Speakers at Alliance Francais discussed the phenomenon and how it is dealt with.
KARACHI: Did you know in China internal migration from rural to urban areas requires a passport, known as a ‘Hukou’?
This fact baffled the audience at the Alliance Francais when it was highlighted by Olivier Mongin, vice-president of the French Union for cultural and scientific press and the editorial director of the journal Esprit. He was speaking at a session titled ‘Multifaceted and Splintered Urban Globalisation’ on Tuesday.
According to Mongin, the Hukou System effectively limits rural-urban migration. He said that in China only internal resident permit holders have the right to health and other civic facilities, which workers from rural areas cannot avail. The rural population needs a ‘Hukou’ to reside in urban areas, he said.
“After working hours, they are obliged to leave the city,” he said, adding that the Chinese example is an extreme form of controlling urbanisation. However, similar cases have been seen in Dubai and Singapore, where there is a division between residents with full rights and residents with only working rights. Even in Sudan, workers live in camps controlled by the government, according to Mongin.
He said there are three phases of urbanisation: First when Europe discovered America, second when, due to industrialization, mass urbanisation took place and the third is the current urbanisation that has emerged due to mobility, which he referred to as ‘neo mobilisation’.
Mongin said the real issue was that of mobility. “If you don’t have road networks, parks and water facilities, what use could there be of providing houses?” he asked, criticising NGOs who give priority to houses over infrastructure.
He said that the problem with NGOs is that they have to satisfy their donors. “Circulating a photo of a house is better than circulating a picture of an empty field for NGOs,” he reasoned.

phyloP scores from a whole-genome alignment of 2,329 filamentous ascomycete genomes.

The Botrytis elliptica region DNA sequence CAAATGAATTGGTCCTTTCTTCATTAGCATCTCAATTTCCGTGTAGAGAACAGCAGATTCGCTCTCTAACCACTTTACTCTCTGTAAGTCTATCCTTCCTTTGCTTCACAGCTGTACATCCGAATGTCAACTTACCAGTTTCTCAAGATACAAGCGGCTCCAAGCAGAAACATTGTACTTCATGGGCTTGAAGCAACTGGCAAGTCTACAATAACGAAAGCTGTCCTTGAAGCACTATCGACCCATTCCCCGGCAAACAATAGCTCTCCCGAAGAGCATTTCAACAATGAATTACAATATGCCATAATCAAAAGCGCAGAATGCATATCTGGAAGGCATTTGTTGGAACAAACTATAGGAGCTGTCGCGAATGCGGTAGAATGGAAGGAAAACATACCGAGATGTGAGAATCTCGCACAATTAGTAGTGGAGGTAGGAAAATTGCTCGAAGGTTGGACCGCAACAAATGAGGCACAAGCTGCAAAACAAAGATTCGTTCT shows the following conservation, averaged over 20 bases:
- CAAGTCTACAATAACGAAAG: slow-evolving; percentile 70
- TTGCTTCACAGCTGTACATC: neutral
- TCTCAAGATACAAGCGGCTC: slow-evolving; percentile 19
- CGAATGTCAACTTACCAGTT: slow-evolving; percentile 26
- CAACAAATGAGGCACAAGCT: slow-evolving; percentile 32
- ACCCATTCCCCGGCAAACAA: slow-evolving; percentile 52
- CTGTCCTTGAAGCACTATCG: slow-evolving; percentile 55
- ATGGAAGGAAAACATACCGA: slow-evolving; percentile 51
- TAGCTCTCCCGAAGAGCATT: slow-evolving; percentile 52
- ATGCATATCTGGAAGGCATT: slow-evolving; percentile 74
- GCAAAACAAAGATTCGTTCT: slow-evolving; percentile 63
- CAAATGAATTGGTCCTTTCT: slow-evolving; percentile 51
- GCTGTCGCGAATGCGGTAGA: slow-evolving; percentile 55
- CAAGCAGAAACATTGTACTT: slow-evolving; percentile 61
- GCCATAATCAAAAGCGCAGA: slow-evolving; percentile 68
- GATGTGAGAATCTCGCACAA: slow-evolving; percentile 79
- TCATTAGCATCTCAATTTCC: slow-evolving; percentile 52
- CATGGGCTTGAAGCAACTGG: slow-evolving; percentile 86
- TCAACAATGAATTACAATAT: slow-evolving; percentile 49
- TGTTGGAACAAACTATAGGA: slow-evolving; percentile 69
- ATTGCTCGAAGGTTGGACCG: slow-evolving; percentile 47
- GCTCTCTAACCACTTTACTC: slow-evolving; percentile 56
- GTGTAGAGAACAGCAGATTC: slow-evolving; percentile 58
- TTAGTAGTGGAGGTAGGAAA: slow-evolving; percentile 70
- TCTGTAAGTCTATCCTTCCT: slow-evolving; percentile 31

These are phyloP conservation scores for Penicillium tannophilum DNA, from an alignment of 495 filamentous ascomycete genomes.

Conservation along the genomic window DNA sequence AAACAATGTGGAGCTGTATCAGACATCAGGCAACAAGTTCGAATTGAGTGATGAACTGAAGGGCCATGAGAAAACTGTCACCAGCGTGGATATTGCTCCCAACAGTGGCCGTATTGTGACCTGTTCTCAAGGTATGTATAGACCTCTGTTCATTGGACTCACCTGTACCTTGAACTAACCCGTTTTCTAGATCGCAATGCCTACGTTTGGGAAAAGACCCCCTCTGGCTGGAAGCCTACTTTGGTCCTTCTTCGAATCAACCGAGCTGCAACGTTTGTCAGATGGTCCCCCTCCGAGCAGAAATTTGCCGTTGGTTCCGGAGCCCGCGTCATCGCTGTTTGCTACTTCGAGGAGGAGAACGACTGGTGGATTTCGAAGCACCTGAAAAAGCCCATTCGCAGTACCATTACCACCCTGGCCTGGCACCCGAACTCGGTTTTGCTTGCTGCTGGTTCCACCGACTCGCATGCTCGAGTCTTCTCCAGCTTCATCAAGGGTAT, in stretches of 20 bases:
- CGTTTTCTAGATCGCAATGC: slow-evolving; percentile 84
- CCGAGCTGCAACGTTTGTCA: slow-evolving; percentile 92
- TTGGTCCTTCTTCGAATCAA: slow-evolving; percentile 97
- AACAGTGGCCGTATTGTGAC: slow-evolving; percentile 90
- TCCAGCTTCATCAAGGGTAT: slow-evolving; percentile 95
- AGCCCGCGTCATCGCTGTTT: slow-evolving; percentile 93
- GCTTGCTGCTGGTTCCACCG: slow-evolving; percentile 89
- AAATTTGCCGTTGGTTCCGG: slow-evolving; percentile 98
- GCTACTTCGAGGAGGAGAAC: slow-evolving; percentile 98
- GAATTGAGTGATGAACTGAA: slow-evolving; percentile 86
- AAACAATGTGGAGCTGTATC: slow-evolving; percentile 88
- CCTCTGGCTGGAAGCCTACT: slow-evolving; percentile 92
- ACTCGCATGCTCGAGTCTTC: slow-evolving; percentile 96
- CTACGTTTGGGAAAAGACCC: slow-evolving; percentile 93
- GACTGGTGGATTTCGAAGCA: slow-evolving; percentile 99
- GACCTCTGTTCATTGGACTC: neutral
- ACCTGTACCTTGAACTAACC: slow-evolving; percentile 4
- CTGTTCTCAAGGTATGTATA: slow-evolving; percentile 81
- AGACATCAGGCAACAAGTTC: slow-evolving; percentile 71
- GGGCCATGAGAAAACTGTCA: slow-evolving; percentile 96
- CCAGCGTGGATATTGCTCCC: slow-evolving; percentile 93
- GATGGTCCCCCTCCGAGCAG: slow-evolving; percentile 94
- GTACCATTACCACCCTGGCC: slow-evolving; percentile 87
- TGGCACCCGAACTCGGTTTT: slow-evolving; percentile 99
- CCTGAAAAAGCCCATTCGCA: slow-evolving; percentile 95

He gave the example of France as a welfare state where violence erupted because housing was provided without jobs or education facilities. “If you provide housing without such facilities, you invite violence,” said Mongin.
Speaking more about France, he said that urbanism was completely linked with functionalism and utility services, like houses and streetlights in France. However, now the concept of utility services was fading away and everything was being linked with mobility. Mobility for work and mobility for recreation, he said that mobility was now needed for everything.
Migration and Karachi
NED University’s department of architecture and planning chairperson, Prof Dr Noman Ahmed, spoke on the migrations that Karachi has experienced so far.
He said that first mass migration to the port city was at the time of independence in 1947 and second was during 1950s when the military government announced agricultural reforms and brought about industrialisation, thereby encouraging the rural population to migrate to urban areas. The third migration was in 1971 when Pakistan was split into two states, Pakistan and Bangladesh. The fourth migration, according to him, occurred due to conflict in Afghanistan and the fifth is the current migration Karachi is facing due to the war against terrorism.
Every migration, according to Dr Ahmed, has brought social and cultural changes, which became increasingly evident over the time. “Conflicts are now settled by muscle power,” he said. “Tribalism is increasing very fast.”
He said that in 1960s and 1950s the city was managed by a municipal organisation, which was later taken up by informal sectors. For example, he said that public transport for many decades has been operated by the informal sector in Karachi that had no direct link with the state. “The state took a back seat and housing fell to the informal sector,” he explained.
Published in The Express Tribune, October 8th, 2015.